Blair, Shadrick

Archive Tucson is the oral history project of Special Collections at the University of Arizona Libraries. This interview is with Shadrick Blair and covers the following themes:

  • - Family and childhood in 1930s and 1940s Tennessee; school and work opportunities.
  • - A brief stint at Tennessee State University followed by Air Force service.
  • - Air Force experience in Philippines.
  • - First impressions of Tucson: quiet segregation. Social life, music, and community. Employment discrimination. Churches, Meyer Street, dancing, neighborhoods.
  • - The Civil Rights movement in Tucson during the 1950s and 1960s.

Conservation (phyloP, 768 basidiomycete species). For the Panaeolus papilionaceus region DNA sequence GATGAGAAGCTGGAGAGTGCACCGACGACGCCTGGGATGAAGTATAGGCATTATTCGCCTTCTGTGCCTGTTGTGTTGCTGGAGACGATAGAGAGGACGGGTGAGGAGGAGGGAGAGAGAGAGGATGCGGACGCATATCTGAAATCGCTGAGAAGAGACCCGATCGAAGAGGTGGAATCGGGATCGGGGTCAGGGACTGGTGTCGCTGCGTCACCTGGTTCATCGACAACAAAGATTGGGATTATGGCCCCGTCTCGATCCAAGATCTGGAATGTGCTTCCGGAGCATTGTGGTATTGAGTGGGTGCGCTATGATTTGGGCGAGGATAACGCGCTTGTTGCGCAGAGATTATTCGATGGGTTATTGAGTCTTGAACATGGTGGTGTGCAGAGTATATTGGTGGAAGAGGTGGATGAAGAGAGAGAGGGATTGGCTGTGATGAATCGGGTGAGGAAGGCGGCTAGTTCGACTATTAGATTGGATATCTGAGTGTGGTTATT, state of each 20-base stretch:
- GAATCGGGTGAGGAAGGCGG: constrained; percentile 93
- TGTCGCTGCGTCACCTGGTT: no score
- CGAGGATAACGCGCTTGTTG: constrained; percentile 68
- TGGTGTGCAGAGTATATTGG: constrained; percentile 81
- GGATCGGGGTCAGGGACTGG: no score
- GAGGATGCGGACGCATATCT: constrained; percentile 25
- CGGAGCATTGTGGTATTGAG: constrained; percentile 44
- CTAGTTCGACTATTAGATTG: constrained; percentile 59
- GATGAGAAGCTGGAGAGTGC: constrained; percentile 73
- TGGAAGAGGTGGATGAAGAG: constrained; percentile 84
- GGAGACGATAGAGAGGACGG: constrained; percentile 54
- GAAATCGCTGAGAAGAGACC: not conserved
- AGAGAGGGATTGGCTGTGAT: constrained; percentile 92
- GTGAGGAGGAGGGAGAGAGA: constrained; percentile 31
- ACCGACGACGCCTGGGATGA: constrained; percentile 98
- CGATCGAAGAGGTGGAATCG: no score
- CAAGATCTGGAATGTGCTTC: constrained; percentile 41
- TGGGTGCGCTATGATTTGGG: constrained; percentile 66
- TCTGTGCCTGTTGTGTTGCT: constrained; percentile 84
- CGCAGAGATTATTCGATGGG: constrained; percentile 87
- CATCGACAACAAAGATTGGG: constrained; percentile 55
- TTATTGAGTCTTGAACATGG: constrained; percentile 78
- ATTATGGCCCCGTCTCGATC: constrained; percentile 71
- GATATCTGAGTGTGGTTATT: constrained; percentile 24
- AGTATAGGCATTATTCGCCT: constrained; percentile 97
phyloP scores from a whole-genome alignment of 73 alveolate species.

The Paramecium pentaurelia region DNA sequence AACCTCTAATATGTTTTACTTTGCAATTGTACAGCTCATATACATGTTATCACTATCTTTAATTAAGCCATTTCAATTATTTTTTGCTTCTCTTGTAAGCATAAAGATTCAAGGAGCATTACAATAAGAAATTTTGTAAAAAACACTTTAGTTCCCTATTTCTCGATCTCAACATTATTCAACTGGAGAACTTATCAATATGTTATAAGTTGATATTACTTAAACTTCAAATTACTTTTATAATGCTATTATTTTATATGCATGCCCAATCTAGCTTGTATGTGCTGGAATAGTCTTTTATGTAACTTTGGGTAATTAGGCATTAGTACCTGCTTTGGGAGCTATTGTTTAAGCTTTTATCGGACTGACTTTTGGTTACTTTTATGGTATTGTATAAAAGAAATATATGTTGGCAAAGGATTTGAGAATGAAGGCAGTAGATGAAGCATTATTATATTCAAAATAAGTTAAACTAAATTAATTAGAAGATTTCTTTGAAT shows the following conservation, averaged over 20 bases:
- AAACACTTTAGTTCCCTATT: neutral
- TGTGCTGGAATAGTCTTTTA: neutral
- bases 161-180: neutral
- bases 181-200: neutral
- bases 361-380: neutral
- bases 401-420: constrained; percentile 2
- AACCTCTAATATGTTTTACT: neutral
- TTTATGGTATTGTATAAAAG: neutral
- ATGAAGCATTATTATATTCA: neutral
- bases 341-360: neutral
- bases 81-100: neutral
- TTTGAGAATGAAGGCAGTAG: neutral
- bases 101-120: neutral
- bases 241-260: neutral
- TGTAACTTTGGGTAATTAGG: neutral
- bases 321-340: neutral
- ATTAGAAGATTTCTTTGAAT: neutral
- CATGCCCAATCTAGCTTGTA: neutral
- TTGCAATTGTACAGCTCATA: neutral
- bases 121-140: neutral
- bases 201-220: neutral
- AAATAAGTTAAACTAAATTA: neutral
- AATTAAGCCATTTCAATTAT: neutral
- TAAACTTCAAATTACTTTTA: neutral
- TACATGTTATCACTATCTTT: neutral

• - Hughes Aircraft and their hiring practices.
  • - Tucson’s cotton industry in the 1950s.
  • - Shad’s activism with the United Farm Workers in Yuma.
  • - Work from the 1960s to 1980s, both independently and at Pima Community College; developing a form of instruction that utilized photography.
  • - Urban Renewal and the destruction of Meyer Street.
  • - Shad’s role in starting Pima College’s Aviation Technology program.
  • - Starting the Afro-American Heritage Museum with Charles Kendrick.
  • - Service on Tucson area boards.
  • - Formation of UA steel drum club.
  • - Racism in Tucson and beyond.
  • - Suffering medical malpractice at University Medical Center in 1983.

This interview was recorded at the Afro-American Heritage Museum in Tucson, Arizona on March 26th, 2018.